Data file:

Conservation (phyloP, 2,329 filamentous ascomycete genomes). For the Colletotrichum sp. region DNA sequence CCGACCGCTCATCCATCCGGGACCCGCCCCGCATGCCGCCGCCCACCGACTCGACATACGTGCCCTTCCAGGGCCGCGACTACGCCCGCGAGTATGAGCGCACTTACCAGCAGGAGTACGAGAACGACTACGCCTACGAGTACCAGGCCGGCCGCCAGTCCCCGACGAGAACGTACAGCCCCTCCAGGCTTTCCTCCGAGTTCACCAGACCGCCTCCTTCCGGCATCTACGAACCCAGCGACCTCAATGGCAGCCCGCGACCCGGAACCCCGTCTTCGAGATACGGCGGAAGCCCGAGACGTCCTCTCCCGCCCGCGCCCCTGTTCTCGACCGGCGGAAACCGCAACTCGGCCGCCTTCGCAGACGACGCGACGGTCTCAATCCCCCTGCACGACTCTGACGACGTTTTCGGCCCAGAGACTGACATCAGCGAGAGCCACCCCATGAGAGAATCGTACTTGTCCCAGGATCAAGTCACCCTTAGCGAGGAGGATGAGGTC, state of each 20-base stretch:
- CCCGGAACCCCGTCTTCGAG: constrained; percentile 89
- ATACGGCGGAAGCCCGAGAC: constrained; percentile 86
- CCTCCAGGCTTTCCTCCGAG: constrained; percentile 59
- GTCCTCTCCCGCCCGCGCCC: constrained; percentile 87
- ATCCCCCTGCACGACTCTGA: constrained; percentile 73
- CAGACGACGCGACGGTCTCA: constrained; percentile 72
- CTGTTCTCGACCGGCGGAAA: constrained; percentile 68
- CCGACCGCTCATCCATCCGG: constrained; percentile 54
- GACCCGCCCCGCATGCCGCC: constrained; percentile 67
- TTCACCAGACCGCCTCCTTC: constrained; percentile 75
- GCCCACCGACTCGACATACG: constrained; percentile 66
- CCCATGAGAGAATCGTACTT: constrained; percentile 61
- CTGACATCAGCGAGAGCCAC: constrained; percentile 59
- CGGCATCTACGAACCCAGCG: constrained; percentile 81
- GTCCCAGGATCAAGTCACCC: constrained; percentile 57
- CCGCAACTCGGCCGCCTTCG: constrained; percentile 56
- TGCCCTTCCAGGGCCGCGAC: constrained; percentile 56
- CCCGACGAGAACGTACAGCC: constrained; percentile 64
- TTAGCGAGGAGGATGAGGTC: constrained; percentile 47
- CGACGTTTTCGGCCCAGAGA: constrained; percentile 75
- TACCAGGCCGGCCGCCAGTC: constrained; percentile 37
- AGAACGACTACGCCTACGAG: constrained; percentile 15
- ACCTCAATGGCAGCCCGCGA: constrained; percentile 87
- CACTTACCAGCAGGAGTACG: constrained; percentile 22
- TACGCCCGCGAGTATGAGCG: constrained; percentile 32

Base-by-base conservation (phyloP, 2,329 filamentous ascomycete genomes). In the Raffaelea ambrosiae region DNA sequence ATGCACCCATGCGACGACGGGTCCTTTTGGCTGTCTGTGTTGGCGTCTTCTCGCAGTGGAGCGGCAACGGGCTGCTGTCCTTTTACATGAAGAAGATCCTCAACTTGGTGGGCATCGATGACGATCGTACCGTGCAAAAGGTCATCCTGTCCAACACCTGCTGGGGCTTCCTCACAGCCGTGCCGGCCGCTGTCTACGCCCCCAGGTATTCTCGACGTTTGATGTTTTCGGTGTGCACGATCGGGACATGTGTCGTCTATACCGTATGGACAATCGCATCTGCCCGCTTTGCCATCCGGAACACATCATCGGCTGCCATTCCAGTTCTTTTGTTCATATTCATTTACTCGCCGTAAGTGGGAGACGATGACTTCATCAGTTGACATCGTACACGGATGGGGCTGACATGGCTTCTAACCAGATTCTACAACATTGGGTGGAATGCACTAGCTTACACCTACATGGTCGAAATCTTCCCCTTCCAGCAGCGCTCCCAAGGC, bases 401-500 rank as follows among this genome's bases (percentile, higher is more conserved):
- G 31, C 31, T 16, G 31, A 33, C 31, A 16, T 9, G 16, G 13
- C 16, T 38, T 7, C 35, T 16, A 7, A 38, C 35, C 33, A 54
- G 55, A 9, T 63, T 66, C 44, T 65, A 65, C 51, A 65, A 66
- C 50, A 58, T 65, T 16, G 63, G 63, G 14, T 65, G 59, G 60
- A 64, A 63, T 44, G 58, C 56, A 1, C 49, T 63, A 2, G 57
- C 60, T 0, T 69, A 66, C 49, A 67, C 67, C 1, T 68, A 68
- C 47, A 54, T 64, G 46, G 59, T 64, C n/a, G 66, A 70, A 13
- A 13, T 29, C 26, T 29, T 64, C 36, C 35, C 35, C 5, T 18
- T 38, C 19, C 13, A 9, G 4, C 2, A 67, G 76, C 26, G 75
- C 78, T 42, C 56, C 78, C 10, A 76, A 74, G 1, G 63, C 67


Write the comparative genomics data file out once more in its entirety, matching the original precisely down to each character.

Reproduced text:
Conservation (phyloP, 2,329 filamentous ascomycete genomes). For the Colletotrichum sp. region DNA sequence CCGACCGCTCATCCATCCGGGACCCGCCCCGCATGCCGCCGCCCACCGACTCGACATACGTGCCCTTCCAGGGCCGCGACTACGCCCGCGAGTATGAGCGCACTTACCAGCAGGAGTACGAGAACGACTACGCCTACGAGTACCAGGCCGGCCGCCAGTCCCCGACGAGAACGTACAGCCCCTCCAGGCTTTCCTCCGAGTTCACCAGACCGCCTCCTTCCGGCATCTACGAACCCAGCGACCTCAATGGCAGCCCGCGACCCGGAACCCCGTCTTCGAGATACGGCGGAAGCCCGAGACGTCCTCTCCCGCCCGCGCCCCTGTTCTCGACCGGCGGAAACCGCAACTCGGCCGCCTTCGCAGACGACGCGACGGTCTCAATCCCCCTGCACGACTCTGACGACGTTTTCGGCCCAGAGACTGACATCAGCGAGAGCCACCCCATGAGAGAATCGTACTTGTCCCAGGATCAAGTCACCCTTAGCGAGGAGGATGAGGTC, state of each 20-base stretch:
- CCCGGAACCCCGTCTTCGAG: constrained; percentile 89
- ATACGGCGGAAGCCCGAGAC: constrained; percentile 86
- CCTCCAGGCTTTCCTCCGAG: constrained; percentile 59
- GTCCTCTCCCGCCCGCGCCC: constrained; percentile 87
- ATCCCCCTGCACGACTCTGA: constrained; percentile 73
- CAGACGACGCGACGGTCTCA: constrained; percentile 72
- CTGTTCTCGACCGGCGGAAA: constrained; percentile 68
- CCGACCGCTCATCCATCCGG: constrained; percentile 54
- GACCCGCCCCGCATGCCGCC: constrained; percentile 67
- TTCACCAGACCGCCTCCTTC: constrained; percentile 75
- GCCCACCGACTCGACATACG: constrained; percentile 66
- CCCATGAGAGAATCGTACTT: constrained; percentile 61
- CTGACATCAGCGAGAGCCAC: constrained; percentile 59
- CGGCATCTACGAACCCAGCG: constrained; percentile 81
- GTCCCAGGATCAAGTCACCC: constrained; percentile 57
- CCGCAACTCGGCCGCCTTCG: constrained; percentile 56
- TGCCCTTCCAGGGCCGCGAC: constrained; percentile 56
- CCCGACGAGAACGTACAGCC: constrained; percentile 64
- TTAGCGAGGAGGATGAGGTC: constrained; percentile 47
- CGACGTTTTCGGCCCAGAGA: constrained; percentile 75
- TACCAGGCCGGCCGCCAGTC: constrained; percentile 37
- AGAACGACTACGCCTACGAG: constrained; percentile 15
- ACCTCAATGGCAGCCCGCGA: constrained; percentile 87
- CACTTACCAGCAGGAGTACG: constrained; percentile 22
- TACGCCCGCGAGTATGAGCG: constrained; percentile 32

Base-by-base conservation (phyloP, 2,329 filamentous ascomycete genomes). In the Raffaelea ambrosiae region DNA sequence ATGCACCCATGCGACGACGGGTCCTTTTGGCTGTCTGTGTTGGCGTCTTCTCGCAGTGGAGCGGCAACGGGCTGCTGTCCTTTTACATGAAGAAGATCCTCAACTTGGTGGGCATCGATGACGATCGTACCGTGCAAAAGGTCATCCTGTCCAACACCTGCTGGGGCTTCCTCACAGCCGTGCCGGCCGCTGTCTACGCCCCCAGGTATTCTCGACGTTTGATGTTTTCGGTGTGCACGATCGGGACATGTGTCGTCTATACCGTATGGACAATCGCATCTGCCCGCTTTGCCATCCGGAACACATCATCGGCTGCCATTCCAGTTCTTTTGTTCATATTCATTTACTCGCCGTAAGTGGGAGACGATGACTTCATCAGTTGACATCGTACACGGATGGGGCTGACATGGCTTCTAACCAGATTCTACAACATTGGGTGGAATGCACTAGCTTACACCTACATGGTCGAAATCTTCCCCTTCCAGCAGCGCTCCCAAGGC, bases 401-500 rank as follows among this genome's bases (percentile, higher is more conserved):
- G 31, C 31, T 16, G 31, A 33, C 31, A 16, T 9, G 16, G 13
- C 16, T 38, T 7, C 35, T 16, A 7, A 38, C 35, C 33, A 54
- G 55, A 9, T 63, T 66, C 44, T 65, A 65, C 51, A 65, A 66
- C 50, A 58, T 65, T 16, G 63, G 63, G 14, T 65, G 59, G 60
- A 64, A 63, T 44, G 58, C 56, A 1, C 49, T 63, A 2, G 57
- C 60, T 0, T 69, A 66, C 49, A 67, C 67, C 1, T 68, A 68
- C 47, A 54, T 64, G 46, G 59, T 64, C n/a, G 66, A 70, A 13
- A 13, T 29, C 26, T 29, T 64, C 36, C 35, C 35, C 5, T 18
- T 38, C 19, C 13, A 9, G 4, C 2, A 67, G 76, C 26, G 75
- C 78, T 42, C 56, C 78, C 10, A 76, A 74, G 1, G 63, C 67